Saw where the “The Curse of Civil War Gold” was on TV last night and tuned in. It took only about ten minutes to feel stupid.  These shows cater to the mindless and naive –  sorry if you happen to like them. I mean come on folks the same faces, the same corny pretenses and the same “be sure to tune in next week” outcomes. Don’t you ever feel suckered?

Never met Gary Drayton, but have heard a lot of good things about him. IMO these shows are not helping his image and yes I know he doesn’t give a rat’s ass what I think.

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22 Comments

Filed under Metal Detecting

22 responses to “Are Your Finds Really Yours?

  1. John Winter

    The situation is a little different in the UK, Dick. The term PUBLIC is very different. For example, woe betide you if you detect on the playing field of a public school without permission. A so-called public school is actually PRIVATE. All land is owned by somebody. We cannot just desend on a children’s play area. There are more interesting and productive places over here than a Tot-Lot, anyway. Compared to the USA we are rather fortunate.

    Thank you for a well-written and thought-provoking post.

    • Hi John, it’s good to hear from and hope you are feeling well.

      Thanks for the clarification regarding PUBLIC in the UK. Interesting contrast for sure and yes you do indeed have more interesting and more productive sites there. I’m envious….

  2. Gary Banning

    Very well written article…and yes, I agree. I have said some of the same things before. I’ve been detecting for over 45 years… I put the time in. If they want artifacts and items bad enough…then they need to do the work. I have returned class rings too…and that’s the right thing to do.
    Take care…

  3. Tony

    Dick, good article for us to think about and talk it up.
    I am not sure who it was that said “I’ll show you mine if you show me yours”!
    Might have been your old buddy Karl Von Muller – but then again at my age maybe not – dam brain cramp again

  4. Dick,
    It would seem that the State of Texas can claim ownership of any object within the State that is considered to be of educational importance (the mention of 19th century is restricted to shipwrecks).
    If some unfortunate student were to discover a new subspecies of some of the local flora or fauna and published it, the State would have total control over that paper or book,and that student’s descendants could gain no benefit from it.

    I sincerely hope that the State does not come up with a loophole whereby they can define a person as an object, for then, they will own you, too!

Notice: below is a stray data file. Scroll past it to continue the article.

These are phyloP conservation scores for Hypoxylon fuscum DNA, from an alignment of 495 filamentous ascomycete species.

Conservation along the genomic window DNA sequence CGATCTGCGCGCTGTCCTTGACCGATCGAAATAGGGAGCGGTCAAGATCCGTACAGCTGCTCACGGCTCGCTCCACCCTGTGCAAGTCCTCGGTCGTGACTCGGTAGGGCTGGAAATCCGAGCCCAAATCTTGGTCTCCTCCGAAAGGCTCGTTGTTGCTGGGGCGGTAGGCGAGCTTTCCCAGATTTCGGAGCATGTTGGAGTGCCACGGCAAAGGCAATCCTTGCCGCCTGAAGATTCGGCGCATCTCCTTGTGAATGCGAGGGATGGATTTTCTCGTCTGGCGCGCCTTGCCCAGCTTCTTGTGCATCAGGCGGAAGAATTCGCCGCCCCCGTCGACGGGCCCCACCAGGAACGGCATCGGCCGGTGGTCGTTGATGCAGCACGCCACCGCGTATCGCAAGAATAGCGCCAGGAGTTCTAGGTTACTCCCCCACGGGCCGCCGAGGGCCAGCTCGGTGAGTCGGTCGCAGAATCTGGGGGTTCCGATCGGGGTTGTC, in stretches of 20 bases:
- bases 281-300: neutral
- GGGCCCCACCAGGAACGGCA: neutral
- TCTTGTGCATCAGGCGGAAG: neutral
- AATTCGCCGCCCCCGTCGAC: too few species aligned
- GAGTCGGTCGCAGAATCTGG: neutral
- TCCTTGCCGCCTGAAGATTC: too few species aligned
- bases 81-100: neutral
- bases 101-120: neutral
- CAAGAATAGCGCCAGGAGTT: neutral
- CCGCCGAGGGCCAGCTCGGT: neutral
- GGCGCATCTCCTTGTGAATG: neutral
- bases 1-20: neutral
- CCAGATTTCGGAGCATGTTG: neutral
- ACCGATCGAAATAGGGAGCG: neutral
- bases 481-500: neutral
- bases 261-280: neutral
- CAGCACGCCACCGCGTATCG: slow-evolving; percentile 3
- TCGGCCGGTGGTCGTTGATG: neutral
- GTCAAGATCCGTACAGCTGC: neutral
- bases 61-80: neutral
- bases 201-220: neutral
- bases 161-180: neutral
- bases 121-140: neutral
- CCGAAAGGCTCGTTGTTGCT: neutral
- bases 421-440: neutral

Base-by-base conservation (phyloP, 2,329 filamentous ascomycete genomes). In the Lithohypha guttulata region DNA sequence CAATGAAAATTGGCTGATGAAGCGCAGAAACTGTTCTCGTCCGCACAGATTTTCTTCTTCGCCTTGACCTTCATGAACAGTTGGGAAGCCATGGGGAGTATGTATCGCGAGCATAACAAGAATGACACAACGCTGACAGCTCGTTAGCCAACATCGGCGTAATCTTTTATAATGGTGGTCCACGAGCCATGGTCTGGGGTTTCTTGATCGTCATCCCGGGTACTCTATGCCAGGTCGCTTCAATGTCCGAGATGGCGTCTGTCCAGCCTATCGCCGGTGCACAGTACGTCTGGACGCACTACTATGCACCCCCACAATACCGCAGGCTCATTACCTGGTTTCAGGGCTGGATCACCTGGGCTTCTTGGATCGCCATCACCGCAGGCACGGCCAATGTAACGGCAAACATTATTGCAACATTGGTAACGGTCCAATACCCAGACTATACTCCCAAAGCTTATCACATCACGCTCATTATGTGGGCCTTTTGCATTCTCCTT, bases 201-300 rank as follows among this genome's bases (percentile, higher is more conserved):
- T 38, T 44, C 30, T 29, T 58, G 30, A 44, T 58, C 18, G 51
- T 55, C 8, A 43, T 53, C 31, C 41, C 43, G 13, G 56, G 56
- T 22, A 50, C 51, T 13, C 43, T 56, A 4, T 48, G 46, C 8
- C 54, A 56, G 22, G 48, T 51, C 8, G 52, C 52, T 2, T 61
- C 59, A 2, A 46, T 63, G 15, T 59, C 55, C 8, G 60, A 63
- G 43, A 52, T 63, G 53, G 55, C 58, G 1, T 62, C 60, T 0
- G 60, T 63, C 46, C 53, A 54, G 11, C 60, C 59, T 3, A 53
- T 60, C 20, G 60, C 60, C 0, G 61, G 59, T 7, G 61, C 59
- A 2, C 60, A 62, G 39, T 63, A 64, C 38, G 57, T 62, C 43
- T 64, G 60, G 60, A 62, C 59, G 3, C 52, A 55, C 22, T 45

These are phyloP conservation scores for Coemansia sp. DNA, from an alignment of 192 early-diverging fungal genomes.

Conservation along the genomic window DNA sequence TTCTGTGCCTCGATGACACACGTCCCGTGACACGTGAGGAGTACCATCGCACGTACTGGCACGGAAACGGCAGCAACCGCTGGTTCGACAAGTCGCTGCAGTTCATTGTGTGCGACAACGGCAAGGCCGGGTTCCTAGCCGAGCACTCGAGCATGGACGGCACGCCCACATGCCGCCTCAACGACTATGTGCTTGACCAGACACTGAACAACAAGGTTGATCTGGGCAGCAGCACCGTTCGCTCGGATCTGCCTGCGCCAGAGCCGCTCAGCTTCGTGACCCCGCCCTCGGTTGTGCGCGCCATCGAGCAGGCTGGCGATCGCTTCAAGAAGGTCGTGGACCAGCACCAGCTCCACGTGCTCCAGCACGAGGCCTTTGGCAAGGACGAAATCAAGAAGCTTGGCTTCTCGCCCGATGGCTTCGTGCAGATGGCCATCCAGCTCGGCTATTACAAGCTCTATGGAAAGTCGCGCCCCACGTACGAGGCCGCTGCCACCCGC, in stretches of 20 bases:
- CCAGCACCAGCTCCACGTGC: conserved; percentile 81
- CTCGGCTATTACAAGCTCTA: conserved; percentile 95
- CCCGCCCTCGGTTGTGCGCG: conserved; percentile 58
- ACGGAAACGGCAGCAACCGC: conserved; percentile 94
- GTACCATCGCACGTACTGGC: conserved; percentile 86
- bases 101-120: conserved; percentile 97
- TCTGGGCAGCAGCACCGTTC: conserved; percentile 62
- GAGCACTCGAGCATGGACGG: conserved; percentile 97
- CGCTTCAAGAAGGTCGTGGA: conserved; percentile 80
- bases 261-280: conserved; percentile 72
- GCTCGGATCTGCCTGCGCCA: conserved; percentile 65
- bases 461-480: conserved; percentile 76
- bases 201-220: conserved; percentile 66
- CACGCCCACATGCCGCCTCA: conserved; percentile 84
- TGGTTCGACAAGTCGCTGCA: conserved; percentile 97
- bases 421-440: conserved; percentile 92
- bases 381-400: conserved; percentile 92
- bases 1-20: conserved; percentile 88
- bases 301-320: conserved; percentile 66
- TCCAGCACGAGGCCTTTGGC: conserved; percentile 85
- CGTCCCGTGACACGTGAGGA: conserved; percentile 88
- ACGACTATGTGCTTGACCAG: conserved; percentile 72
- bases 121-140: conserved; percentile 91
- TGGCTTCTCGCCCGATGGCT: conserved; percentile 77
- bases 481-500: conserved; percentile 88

Best,
    John

  5. Wow, good post Dick! My head is still ringing from it…dammed good post!! I guess I’m gonna have to go and do a new blog now myself, now that you’ve shamed my minuscule blogging efforts by putting out this dammed good post! And I’m going out detecting in the morning and I’m gonna keep everything I find cause’ it’s mine!!! Cheers!

  6. Ed B.

    I guess the state of Texas doesn’t believe in that old rhyme we used when we were kids…..”Finders keepers, losers weepers”.

    • Ed I suspect other states have similar restrictions, dunno. Pretty sure the Texas code was crafted by an archaeologist and very carefully worded to cover everything, especially their ass.

  7. wendell

    It’s all about protecting their turf and it’s all their turf to hear them tell it. Maintaining the status quo and their power, but we the taxpayers have rights and I intend to exercise my rights to metal detect ethically until the Lord calls me home.

  8. john taylor

    rights can be rescinded by local jurisdictions. ..proper “nomenclature”
    would be a “local city, or town ordinance”

    (h.h.!)
    j.t.

  9. john taylor

    yes! really! dick! it’s “unfortunate!”..you may liken it to be a “wake up” call and the logic would indicate that if you “don’t” do the right thing.ie: using “shovels” in public parks, and other nice public domains, the “gendarmes” will quote you the “local” ordinance, just before they “toss ya ass outta the park!”and give a “black eye” to all the rest of us “ethical” detectorists. now with that said,i’m climbing down off my high horse, and slipping over to piggly-wiggly for another taste
    of the “nectar of the gods” the most infamous (m.d.) 20-20.

    (h.h.!)
    j.t.

    • Didn’t think there were Piggly Wigglys in Vermont??

      • john taylor

        there ain’t!..sounds better though!..we got (i.g.a.) up here,
        and the locals ain’t never heard of that “merlot!”.. they know all about
        “madeira” though, and make it in their basements…”nasty stuff” it is, ayup!
        keeps winter bearable! ..just sayin’

  10. john taylor

    hi dick!
    great stash!,by the way! i think if the “right reverend” sees that,
    you may experience great difficulty getting him to give up the 20 spot.
    IF you decide to “re bury” that, don’t forget to send the reverend, and me
    a map so we can “share in your good fortune”..i’m just sayin’

    (h.h.!)
    j.t.